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Journal of Occupational Health
Vol. 44 (2002) No. 4 P 214-220




Objective—To clarify the mechanisms of excessive risk of cardiovascular disease among taxi drivers, the effects of taxi driving with long work hours on taxi drivers’ blood pressure and heart rate variability were examined. Methods—We measured the physical activity level, ambulatory blood pressure, and Holter ECG in 34 healthy middle-aged male taxi drivers over one work day and the two following non-work days. The subjects worked for a 24-h period starting at 07:00, then rested from work for 48 h. Ambulatory blood pressure was recorded automatically at 30-min intervals over the 72-h period. Holter ECG records were also kept for the 72 h, and temporal changes in the R-R interval were analyzed by the complex demodulation method (CDM). The amplitude of the high frequency (HF) components (central frequency 0.30 Hz), and the ratio of low-frequency components (central frequency 0.09 Hz) to high-frequency components (L/H) was calculated. Results—Blood pressure during the work day was significantly higher than that during the non-work days, with a stronger effect in the hypertensive subjects. There were no significant overall differences in heart rate variability between the work day and the non-work days, but the temporal patterns of HF and L/H on the work day revealed a potent effect of reversed-phased circadian rhythm for work at night. Conclusions—Long duty taxi driving raises blood pressure and may increase cardiovascular risk as a result. The conflict between the circadian rhythms of autonomic nervous activity and work activity at night may also result in increased risk.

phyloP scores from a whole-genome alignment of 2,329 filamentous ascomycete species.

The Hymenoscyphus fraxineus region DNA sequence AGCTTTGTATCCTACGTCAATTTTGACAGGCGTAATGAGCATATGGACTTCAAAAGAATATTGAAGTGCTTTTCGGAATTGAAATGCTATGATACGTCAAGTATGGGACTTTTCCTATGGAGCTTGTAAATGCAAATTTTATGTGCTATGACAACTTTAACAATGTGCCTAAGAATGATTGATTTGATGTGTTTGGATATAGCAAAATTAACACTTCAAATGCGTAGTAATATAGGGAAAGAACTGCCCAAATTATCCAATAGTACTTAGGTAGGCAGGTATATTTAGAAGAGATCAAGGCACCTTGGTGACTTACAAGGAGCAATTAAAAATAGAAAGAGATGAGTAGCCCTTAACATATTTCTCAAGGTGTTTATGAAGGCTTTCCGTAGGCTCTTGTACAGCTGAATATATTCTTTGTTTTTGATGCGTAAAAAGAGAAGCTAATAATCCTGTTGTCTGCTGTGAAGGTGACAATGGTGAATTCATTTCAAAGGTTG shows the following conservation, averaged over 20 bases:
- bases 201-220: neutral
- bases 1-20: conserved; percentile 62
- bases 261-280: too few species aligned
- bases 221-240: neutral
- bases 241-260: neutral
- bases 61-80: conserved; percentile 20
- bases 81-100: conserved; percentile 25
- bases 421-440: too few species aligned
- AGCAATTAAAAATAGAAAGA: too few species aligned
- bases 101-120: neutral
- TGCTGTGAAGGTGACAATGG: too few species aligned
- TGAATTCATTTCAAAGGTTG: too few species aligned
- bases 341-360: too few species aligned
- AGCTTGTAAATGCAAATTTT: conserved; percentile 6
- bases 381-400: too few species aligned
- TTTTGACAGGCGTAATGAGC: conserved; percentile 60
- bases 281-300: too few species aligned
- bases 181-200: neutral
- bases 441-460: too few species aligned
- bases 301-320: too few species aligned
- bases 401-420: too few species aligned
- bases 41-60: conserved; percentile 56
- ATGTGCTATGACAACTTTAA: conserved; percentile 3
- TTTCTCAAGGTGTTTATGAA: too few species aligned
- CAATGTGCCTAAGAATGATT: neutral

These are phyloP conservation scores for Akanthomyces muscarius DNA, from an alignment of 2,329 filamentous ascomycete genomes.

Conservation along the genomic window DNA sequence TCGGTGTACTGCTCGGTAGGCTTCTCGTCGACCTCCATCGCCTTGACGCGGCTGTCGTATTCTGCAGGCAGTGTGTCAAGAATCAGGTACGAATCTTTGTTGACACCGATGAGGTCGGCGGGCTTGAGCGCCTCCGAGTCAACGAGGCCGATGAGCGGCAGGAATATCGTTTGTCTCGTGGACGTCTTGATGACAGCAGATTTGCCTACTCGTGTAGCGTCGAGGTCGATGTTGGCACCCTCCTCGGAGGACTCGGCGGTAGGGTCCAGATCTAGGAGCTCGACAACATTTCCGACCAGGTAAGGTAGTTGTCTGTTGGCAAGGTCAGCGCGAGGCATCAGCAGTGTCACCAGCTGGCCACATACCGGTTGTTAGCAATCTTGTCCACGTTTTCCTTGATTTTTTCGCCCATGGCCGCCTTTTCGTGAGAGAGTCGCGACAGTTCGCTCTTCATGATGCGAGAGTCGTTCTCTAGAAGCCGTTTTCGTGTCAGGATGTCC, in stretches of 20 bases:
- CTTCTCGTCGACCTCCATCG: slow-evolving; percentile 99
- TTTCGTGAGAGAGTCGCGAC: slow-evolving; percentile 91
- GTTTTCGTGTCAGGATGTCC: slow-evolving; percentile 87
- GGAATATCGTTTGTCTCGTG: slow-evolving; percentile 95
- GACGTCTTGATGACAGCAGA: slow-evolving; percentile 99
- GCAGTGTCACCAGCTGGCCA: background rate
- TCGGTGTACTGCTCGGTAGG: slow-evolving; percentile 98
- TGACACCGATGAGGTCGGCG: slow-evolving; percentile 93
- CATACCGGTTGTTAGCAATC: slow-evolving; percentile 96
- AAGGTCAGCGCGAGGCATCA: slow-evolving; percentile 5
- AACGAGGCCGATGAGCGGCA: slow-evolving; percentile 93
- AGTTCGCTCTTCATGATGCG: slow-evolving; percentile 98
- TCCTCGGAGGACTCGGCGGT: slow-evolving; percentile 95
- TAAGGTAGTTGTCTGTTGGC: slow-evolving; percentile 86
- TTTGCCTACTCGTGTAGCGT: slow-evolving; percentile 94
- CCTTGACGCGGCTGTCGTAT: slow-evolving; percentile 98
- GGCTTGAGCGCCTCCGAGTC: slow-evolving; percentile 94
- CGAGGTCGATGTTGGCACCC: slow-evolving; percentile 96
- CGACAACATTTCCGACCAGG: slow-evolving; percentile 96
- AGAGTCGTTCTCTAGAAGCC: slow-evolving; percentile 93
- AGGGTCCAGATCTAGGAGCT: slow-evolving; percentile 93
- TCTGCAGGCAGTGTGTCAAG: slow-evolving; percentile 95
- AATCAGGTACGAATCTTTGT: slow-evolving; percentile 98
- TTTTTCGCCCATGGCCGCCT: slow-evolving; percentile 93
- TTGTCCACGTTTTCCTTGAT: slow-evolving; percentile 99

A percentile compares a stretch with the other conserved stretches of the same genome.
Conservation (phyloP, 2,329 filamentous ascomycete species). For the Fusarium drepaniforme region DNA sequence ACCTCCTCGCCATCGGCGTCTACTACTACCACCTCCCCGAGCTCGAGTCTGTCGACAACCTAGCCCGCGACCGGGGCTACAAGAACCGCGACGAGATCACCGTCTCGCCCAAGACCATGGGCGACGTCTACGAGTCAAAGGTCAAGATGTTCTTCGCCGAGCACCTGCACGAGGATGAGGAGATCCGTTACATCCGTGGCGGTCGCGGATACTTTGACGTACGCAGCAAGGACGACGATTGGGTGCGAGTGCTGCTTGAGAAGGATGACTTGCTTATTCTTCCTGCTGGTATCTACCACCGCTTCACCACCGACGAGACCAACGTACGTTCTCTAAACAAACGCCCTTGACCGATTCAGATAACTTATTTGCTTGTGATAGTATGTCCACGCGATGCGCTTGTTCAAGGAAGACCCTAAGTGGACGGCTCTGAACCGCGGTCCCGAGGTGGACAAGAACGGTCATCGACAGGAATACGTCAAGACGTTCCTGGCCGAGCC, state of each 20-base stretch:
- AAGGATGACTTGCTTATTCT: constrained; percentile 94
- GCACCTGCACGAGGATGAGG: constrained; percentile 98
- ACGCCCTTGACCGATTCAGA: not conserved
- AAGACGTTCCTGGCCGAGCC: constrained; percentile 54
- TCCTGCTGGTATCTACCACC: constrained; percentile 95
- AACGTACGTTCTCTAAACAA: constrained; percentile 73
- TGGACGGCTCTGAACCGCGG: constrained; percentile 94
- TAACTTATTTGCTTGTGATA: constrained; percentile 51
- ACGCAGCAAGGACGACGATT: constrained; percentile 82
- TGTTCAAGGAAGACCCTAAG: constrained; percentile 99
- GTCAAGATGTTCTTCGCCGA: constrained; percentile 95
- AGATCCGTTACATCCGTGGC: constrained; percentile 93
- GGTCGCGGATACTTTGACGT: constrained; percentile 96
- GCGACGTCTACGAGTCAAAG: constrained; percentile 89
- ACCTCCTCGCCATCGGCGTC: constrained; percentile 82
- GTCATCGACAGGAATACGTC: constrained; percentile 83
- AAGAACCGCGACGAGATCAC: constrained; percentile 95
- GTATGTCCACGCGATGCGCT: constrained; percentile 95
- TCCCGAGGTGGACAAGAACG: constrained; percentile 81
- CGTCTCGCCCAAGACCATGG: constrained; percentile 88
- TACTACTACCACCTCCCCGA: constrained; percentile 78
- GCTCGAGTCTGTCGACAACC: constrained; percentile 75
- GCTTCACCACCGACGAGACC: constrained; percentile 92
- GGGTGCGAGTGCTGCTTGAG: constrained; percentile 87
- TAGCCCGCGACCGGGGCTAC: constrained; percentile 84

Copyright © 2002 by the Japan Society for Occupational Health

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